Chile · Torres del Paine National Park
Torres del Paine National Park is the one of the most attractive national parks in Chile and all Patagonia. It is remote, isolated, rugged and windswept. There are more sheep than people in the Magallanes Region of Chilean Patagonia – one of the factors that make it so fascinating. Here, the granite spires of the Paine massif tower over emerald green valleys, churning rivers, glassy blue lakes, waterfalls, glaciers, snowy mountains, and icebergs. A plethora of exceptional wildlife can all be found within its boundaries. However, this dreamscape is one of the most inhospitable places on the planet, with winds that can knock a grown man to the ground.
Its main spot, the “towers” themselves, is the impressive rock formation, both colossal and unique, called “Torres del Paine” (Paine Towers) made up by the Torre Central, Torre Sur and Torre Norte.
Torres del Paine National Park is comparable to the US Yellowstone or Yosemite Parks. It was recognized as a World Heritage site in 1978 by UNESCO.
These epic massifs, with their wintry snow raiments, call rock climbers and ice hikers to their feet with promises of an adventure at the edge of their abilities. Less ambitious visitors will find all sorts of wonderful trails through the wilderness and herds of guanaco (a type of small, Patagonian llama) that can be enjoyed in a few hours. While there are many trails in the park appropriate for day hikes, Torres del Paine was designed for multi-day circuit treks, with refugios—European-style cabins offering a bed, meals, and a hot shower – dotting the trails. The three-day ‘W’ route is one of the most spectacular hikes in the world, it usually takes about 5 days.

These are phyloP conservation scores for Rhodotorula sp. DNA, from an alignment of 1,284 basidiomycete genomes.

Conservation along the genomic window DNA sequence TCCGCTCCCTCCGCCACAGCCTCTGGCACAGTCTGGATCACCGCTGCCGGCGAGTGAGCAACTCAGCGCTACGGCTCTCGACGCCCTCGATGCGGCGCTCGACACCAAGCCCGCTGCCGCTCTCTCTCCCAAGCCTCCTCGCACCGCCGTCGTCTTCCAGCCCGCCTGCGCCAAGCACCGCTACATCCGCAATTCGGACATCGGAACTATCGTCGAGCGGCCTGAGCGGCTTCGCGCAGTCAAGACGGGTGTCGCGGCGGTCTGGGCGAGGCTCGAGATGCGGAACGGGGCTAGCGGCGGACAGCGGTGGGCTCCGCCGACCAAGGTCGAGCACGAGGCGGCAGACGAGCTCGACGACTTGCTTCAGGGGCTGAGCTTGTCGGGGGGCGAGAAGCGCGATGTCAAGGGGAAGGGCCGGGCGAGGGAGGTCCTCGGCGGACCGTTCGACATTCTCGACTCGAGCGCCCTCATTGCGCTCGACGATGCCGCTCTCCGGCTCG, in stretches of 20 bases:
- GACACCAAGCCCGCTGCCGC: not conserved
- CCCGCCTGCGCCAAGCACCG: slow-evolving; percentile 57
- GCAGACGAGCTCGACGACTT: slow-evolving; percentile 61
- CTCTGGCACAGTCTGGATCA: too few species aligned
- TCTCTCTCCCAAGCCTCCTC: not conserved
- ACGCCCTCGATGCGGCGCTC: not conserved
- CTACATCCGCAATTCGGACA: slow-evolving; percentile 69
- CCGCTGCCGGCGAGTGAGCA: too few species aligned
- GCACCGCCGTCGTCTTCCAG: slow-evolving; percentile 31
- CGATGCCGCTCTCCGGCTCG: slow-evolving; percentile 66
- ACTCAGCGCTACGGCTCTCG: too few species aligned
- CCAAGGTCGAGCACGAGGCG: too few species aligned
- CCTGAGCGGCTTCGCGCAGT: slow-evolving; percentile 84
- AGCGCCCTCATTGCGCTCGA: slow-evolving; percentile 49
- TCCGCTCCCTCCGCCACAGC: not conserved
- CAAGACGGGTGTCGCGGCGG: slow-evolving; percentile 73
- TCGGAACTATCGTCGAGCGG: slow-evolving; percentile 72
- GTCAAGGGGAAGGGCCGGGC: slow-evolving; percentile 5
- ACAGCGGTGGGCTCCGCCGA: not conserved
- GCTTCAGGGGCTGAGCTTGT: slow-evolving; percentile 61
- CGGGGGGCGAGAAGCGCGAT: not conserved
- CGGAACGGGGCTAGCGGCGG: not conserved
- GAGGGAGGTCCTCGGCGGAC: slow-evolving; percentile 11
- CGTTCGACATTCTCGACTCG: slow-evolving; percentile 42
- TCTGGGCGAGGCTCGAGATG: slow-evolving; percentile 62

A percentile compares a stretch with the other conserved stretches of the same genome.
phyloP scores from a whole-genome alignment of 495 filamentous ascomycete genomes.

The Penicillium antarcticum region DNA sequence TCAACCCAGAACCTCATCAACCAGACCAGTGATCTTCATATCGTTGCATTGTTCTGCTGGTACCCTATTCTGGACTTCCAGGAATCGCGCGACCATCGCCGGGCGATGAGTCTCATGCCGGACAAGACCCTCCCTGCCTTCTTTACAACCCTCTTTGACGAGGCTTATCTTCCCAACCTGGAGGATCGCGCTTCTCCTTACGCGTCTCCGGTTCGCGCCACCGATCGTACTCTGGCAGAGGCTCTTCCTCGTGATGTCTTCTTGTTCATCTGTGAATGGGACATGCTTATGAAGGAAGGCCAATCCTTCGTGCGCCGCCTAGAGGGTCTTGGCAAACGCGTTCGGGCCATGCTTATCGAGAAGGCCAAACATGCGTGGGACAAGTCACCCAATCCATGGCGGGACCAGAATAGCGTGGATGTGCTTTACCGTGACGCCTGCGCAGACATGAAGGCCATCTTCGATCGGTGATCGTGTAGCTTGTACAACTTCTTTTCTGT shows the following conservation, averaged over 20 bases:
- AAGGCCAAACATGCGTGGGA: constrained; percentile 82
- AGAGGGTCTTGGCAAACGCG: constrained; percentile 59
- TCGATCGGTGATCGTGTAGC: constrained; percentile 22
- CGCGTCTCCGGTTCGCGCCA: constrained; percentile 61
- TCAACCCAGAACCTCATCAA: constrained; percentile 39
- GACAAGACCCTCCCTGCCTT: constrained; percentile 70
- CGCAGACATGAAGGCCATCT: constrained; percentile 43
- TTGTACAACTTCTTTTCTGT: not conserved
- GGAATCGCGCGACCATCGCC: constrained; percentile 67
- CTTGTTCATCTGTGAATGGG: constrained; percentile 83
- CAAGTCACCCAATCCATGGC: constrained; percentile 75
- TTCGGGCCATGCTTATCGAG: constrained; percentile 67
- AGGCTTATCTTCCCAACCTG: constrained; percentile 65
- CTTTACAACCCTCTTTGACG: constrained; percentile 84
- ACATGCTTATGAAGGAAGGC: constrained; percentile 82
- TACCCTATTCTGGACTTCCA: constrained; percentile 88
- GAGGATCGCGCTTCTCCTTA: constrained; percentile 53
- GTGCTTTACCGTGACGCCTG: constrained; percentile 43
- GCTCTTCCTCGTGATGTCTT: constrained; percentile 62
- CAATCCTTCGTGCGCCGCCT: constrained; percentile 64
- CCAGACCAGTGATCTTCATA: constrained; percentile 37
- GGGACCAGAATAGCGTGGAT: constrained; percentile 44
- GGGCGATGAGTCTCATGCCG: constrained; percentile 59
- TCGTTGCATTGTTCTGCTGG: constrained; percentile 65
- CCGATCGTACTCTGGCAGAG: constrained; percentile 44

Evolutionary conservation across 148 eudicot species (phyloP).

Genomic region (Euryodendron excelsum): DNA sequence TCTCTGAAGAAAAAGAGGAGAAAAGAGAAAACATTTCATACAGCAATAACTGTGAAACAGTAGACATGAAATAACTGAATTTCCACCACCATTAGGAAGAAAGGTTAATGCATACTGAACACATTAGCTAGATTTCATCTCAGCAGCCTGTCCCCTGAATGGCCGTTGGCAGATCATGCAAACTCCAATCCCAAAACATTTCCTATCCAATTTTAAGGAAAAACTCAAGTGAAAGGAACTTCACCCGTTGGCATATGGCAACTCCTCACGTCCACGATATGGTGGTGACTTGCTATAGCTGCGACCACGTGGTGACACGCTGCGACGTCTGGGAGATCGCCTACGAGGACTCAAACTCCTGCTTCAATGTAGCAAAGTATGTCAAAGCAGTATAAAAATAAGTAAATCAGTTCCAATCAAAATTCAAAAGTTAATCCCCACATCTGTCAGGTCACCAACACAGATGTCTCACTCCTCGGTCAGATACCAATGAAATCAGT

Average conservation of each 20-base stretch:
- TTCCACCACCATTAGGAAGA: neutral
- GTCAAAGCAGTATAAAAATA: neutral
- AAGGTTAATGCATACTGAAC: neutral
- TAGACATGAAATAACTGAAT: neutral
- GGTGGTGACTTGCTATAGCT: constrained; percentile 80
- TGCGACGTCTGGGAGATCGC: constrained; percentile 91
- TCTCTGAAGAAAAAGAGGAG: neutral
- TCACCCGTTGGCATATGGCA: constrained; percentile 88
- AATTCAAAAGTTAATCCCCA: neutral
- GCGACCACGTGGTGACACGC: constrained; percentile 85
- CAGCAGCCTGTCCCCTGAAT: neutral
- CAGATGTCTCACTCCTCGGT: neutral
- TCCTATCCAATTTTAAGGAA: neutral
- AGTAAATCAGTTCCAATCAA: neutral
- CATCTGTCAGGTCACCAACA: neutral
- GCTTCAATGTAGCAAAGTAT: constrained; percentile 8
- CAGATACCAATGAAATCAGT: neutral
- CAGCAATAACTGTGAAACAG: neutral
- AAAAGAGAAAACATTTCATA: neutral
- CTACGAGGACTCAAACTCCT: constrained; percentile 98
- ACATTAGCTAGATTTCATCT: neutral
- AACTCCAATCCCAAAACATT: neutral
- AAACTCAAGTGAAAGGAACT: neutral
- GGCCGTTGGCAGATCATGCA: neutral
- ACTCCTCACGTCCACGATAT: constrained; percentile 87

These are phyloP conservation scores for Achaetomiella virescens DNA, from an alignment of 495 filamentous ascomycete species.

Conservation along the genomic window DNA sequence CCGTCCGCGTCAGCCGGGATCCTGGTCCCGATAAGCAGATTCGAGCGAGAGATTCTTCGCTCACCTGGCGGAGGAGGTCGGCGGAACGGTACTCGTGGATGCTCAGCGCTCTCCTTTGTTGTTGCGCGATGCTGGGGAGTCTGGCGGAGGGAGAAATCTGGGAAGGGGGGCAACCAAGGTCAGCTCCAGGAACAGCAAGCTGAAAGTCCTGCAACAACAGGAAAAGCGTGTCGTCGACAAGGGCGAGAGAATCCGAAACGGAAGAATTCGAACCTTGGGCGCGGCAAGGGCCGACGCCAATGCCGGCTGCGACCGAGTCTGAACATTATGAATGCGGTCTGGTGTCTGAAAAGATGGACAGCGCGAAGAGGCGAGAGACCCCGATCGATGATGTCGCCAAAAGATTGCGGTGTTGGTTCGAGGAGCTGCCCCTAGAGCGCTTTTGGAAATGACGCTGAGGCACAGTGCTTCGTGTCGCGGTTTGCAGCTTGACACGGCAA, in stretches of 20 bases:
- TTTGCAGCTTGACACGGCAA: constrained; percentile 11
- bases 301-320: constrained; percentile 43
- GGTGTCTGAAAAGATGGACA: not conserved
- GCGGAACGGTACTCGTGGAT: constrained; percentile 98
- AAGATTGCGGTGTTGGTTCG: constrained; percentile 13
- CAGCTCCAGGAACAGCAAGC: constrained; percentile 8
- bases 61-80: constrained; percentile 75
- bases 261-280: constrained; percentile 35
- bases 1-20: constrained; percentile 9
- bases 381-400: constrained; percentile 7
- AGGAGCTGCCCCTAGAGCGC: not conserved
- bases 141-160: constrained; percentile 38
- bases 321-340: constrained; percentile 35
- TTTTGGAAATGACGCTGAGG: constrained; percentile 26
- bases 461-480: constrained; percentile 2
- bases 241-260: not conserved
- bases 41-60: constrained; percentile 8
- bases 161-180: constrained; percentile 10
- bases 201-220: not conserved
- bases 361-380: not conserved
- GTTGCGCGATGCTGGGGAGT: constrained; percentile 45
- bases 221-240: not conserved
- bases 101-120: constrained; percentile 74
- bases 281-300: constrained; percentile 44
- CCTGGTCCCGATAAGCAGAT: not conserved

Before Torres del Paine National Park became a national park in 1959, this region was used to graze sheep. These days, the park is popular among tourists who come to admire the striking stone spires of the Paine Towers.